Cadent's investment safeguards supply to thousands of homes while accommodating huge extra demand from Europe’s largest bio-CNG HGV refuelling station
- Operating at full capacity, the recently-opened station at Omega South can refuel up to 800 HGVs a day with low-carbon gas; it’s helping the UK on its journey to net-zero
- Cadent’s £250,000 investment in Warrington’s wider gas network ensures this extra demand does not adversely impact supply to thousands of local homes and industrial sites
- New infrastructure installed, a process involving careful testing, detailed planning and weeks of on-site engineering, and it all successfully went ‘live’ earlier this month
- Warrington’s new biomethane-CNG refuelling station is part of a growing network across the UK, which are having a big impact in reducing carbon emissions from HGVs
A £250,000 boost to Warrington’s gas network has enabled a huge, low-carbon HGV refuelling station
– the biggest of its kind in Europe – to operate at full capacity, while maintaining uninterrupted, safe supply to thousands of nearby homes and industrial sites.
The new station at Omega South, operated by CNG Fuels, can refuel 800 trucks a day with certified 100% biomethane compressed natural gas (CNG), a gas sourced from waste.
That gas is distributed by the same pipeline that also feeds gas to around 4,000 local homes, as well as a food production factory. Cadent, which manages Warrington’s gas network, had to carefully plan for this big extra demand, a process that concluded this month.
The answer lay in increasing gas pressures. This needed detailed planning and testing, installation of new underground pipes and construction of a new governor station in Wellfield Street. The project also required diversion of a high voltage electricity cable, to construct the base of the new governor.
The new infrastructure went ‘live’ a few weeks ago, allowing gas pressures to be safely elevated in the local area. This is a challenging task under any circumstances but made even more so by social-distancing and other restrictions necessary to combat the spread of coronavirus.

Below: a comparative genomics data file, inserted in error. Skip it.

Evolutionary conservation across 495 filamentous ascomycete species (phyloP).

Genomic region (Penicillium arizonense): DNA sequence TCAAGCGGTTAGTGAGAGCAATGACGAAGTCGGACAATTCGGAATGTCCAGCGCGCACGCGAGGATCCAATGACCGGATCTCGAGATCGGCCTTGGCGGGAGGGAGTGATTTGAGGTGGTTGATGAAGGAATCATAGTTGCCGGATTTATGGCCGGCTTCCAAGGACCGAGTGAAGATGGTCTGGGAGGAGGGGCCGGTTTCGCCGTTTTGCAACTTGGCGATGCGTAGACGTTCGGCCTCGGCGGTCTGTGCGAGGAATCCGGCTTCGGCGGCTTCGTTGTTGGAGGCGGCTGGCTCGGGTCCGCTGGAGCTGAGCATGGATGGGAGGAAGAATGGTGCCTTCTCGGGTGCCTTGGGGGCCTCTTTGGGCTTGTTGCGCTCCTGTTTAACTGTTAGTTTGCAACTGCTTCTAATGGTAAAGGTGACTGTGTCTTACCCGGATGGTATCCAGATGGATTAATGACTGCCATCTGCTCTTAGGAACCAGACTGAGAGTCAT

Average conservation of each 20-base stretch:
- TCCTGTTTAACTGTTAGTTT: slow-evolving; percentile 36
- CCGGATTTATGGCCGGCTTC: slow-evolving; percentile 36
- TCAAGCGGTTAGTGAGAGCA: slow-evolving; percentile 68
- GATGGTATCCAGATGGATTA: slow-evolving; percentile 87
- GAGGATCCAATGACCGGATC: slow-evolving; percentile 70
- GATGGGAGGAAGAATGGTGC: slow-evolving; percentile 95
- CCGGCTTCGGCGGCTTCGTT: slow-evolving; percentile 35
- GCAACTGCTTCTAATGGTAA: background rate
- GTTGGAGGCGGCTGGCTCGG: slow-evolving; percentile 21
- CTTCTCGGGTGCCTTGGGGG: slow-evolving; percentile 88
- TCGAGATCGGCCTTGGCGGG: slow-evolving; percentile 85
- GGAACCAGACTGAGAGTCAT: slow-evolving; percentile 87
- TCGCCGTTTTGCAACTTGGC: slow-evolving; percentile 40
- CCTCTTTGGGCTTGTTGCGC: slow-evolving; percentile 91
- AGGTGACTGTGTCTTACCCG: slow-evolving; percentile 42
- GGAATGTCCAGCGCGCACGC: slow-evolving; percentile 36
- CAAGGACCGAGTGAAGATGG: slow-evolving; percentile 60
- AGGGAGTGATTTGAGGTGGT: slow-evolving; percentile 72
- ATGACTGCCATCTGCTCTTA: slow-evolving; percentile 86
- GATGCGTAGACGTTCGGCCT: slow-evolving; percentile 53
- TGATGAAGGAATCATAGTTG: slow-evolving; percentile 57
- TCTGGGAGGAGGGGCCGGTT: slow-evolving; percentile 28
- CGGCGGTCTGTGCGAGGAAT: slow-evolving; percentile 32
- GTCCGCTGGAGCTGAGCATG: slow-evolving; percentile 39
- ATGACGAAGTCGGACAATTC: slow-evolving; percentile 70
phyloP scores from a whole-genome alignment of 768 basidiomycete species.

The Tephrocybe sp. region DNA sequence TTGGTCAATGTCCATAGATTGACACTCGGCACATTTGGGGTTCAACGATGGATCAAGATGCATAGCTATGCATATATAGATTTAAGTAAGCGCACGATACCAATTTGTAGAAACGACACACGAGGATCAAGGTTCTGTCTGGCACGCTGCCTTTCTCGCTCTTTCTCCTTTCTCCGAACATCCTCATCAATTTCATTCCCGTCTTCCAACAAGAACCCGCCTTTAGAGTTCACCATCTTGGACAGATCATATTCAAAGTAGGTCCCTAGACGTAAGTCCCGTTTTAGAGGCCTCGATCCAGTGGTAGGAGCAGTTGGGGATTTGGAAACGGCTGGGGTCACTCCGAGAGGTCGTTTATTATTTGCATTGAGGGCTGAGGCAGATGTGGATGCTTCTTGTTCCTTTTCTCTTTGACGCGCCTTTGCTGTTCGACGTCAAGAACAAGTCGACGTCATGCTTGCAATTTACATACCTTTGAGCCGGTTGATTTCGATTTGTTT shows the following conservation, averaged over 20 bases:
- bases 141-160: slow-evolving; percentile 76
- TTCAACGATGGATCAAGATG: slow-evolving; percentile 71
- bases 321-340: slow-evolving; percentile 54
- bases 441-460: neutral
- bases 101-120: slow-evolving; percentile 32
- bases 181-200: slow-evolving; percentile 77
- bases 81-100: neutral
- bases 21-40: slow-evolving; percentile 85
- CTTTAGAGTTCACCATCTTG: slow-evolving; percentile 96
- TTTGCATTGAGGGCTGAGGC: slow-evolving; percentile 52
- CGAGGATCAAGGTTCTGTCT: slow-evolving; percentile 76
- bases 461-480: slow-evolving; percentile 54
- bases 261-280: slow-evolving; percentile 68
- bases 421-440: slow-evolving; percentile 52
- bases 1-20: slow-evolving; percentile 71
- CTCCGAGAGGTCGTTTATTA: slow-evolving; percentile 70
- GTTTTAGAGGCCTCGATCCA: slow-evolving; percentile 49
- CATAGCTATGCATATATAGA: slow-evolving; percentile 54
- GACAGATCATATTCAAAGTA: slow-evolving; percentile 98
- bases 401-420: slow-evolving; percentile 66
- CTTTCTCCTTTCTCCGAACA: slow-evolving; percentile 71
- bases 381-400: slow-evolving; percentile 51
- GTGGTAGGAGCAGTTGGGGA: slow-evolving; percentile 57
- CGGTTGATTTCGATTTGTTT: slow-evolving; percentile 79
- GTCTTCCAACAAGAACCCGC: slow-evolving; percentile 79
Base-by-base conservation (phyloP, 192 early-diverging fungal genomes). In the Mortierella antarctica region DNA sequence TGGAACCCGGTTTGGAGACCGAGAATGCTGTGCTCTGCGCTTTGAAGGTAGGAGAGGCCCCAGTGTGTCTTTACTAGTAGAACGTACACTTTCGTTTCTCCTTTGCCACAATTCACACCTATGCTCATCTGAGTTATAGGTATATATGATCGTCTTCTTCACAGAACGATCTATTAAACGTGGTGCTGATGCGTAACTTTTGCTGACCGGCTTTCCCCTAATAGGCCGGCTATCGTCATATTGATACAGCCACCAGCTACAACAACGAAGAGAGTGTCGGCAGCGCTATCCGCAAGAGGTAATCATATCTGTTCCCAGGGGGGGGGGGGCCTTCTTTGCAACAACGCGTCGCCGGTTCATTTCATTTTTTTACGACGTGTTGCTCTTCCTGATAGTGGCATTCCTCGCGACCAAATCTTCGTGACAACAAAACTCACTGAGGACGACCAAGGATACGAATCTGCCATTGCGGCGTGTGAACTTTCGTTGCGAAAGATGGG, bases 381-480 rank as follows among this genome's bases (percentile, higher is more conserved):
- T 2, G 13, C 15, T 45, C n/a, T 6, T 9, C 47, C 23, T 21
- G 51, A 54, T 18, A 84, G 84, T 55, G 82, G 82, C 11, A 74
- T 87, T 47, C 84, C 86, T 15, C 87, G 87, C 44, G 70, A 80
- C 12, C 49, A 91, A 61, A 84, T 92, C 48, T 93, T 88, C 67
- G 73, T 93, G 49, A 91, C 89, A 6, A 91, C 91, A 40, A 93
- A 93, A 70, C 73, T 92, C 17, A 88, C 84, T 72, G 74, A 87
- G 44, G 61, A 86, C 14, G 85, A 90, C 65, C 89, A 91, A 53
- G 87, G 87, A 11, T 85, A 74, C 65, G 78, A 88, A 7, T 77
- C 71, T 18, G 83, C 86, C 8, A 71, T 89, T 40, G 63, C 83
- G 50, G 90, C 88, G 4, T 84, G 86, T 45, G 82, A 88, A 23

Kevin Flynn, engineering support manager at Cadent, said: “We’ve enabled Europe’s largest Bio-CNG station to have the gas its needs to operate at full capacity without impacting supply to heat local homes. That’s a tremendous achievement; a real engineering success to shout about.
“The main construction work happened earlier this year, over several weeks, but the detailed analysis, design and testing that preceded this phase was considerable too, involving many colleagues at Cadent, as well as our partner Balfour Beatty, our customers and Scottish Power.
“We worked carefully to liaise with the local residents and all our stakeholders to ensure successful completion of this project with zero complaints.
“The latter stages required us to adapt to the emergence of coronavirus
, such as working within social-distancing guidelines and making sure our team had access to the right PPE.
“This is also another milestone on the bigger journey to making gas greener. It’s getting us ready for the very realistic goal of soon introducing hydrogen – a gas that produces zero carbon – to heat homes, to fuel transport and to meet demand for gas used in many industrial processes.”
“I’d like to thank everybody involved – there are too many to name – for all their hard work and dedication to delivering such an essential project for Cadent and our customers.”
Cadent is the UK’s biggest gas distribution network, managing a network of more than 80,000 miles of mostly underground pipes, including around 21,000 in North West England. Placed end to end, that amount of pipes would stretch from Warrington to Sydney, Australia, and back again.
Many initiatives are now in play to support decarbonisation of the UK transport fleet – and Cadent has a lead role in many of them, helping find practical solutions to reduce emissions from vehicles like HGVs
. Biomethane is a ‘here now’ option, with zero-carbon hydrogen coming soon.
Cadent is also enabling and supporting the growth of production of biomethane
– gas sourced from animal, human and other wastes. It has 35 facilities now connected to its network.